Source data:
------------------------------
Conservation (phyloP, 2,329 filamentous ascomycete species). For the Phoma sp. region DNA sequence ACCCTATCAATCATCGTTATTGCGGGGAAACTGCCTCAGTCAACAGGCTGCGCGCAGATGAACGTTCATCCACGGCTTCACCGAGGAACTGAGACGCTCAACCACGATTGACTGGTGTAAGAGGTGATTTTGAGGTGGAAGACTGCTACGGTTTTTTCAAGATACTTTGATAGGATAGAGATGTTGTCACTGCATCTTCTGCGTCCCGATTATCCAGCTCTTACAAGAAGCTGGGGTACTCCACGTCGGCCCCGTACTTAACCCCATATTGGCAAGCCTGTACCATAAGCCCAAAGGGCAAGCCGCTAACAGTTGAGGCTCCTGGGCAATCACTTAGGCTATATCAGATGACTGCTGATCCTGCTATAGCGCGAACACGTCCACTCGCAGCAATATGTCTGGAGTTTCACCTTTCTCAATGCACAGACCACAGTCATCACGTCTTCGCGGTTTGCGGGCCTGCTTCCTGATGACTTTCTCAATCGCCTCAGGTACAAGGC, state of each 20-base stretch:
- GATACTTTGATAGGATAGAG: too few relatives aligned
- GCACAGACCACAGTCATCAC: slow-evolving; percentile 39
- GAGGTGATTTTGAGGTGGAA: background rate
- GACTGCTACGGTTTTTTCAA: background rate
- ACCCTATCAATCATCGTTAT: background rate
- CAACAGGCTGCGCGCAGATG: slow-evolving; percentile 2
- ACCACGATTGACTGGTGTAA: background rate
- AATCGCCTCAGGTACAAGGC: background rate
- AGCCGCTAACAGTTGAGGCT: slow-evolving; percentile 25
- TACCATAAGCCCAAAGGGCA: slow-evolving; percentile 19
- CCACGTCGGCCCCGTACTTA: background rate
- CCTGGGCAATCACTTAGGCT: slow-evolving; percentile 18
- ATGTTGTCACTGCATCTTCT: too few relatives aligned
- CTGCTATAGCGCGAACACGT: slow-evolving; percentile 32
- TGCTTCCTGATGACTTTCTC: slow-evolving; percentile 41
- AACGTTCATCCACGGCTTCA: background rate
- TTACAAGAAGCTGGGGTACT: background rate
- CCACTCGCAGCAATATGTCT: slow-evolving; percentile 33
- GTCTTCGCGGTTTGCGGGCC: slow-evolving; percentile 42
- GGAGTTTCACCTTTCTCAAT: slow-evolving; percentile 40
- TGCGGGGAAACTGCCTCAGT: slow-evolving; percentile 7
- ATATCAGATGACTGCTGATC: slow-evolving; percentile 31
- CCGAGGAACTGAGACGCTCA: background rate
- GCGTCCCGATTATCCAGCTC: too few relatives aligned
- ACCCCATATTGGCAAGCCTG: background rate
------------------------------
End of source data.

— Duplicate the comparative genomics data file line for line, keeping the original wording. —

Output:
Conservation (phyloP, 2,329 filamentous ascomycete species). For the Phoma sp. region DNA sequence ACCCTATCAATCATCGTTATTGCGGGGAAACTGCCTCAGTCAACAGGCTGCGCGCAGATGAACGTTCATCCACGGCTTCACCGAGGAACTGAGACGCTCAACCACGATTGACTGGTGTAAGAGGTGATTTTGAGGTGGAAGACTGCTACGGTTTTTTCAAGATACTTTGATAGGATAGAGATGTTGTCACTGCATCTTCTGCGTCCCGATTATCCAGCTCTTACAAGAAGCTGGGGTACTCCACGTCGGCCCCGTACTTAACCCCATATTGGCAAGCCTGTACCATAAGCCCAAAGGGCAAGCCGCTAACAGTTGAGGCTCCTGGGCAATCACTTAGGCTATATCAGATGACTGCTGATCCTGCTATAGCGCGAACACGTCCACTCGCAGCAATATGTCTGGAGTTTCACCTTTCTCAATGCACAGACCACAGTCATCACGTCTTCGCGGTTTGCGGGCCTGCTTCCTGATGACTTTCTCAATCGCCTCAGGTACAAGGC, state of each 20-base stretch:
- GATACTTTGATAGGATAGAG: too few relatives aligned
- GCACAGACCACAGTCATCAC: slow-evolving; percentile 39
- GAGGTGATTTTGAGGTGGAA: background rate
- GACTGCTACGGTTTTTTCAA: background rate
- ACCCTATCAATCATCGTTAT: background rate
- CAACAGGCTGCGCGCAGATG: slow-evolving; percentile 2
- ACCACGATTGACTGGTGTAA: background rate
- AATCGCCTCAGGTACAAGGC: background rate
- AGCCGCTAACAGTTGAGGCT: slow-evolving; percentile 25
- TACCATAAGCCCAAAGGGCA: slow-evolving; percentile 19
- CCACGTCGGCCCCGTACTTA: background rate
- CCTGGGCAATCACTTAGGCT: slow-evolving; percentile 18
- ATGTTGTCACTGCATCTTCT: too few relatives aligned
- CTGCTATAGCGCGAACACGT: slow-evolving; percentile 32
- TGCTTCCTGATGACTTTCTC: slow-evolving; percentile 41
- AACGTTCATCCACGGCTTCA: background rate
- TTACAAGAAGCTGGGGTACT: background rate
- CCACTCGCAGCAATATGTCT: slow-evolving; percentile 33
- GTCTTCGCGGTTTGCGGGCC: slow-evolving; percentile 42
- GGAGTTTCACCTTTCTCAAT: slow-evolving; percentile 40
- TGCGGGGAAACTGCCTCAGT: slow-evolving; percentile 7
- ATATCAGATGACTGCTGATC: slow-evolving; percentile 31
- CCGAGGAACTGAGACGCTCA: background rate
- GCGTCCCGATTATCCAGCTC: too few relatives aligned
- ACCCCATATTGGCAAGCCTG: background rate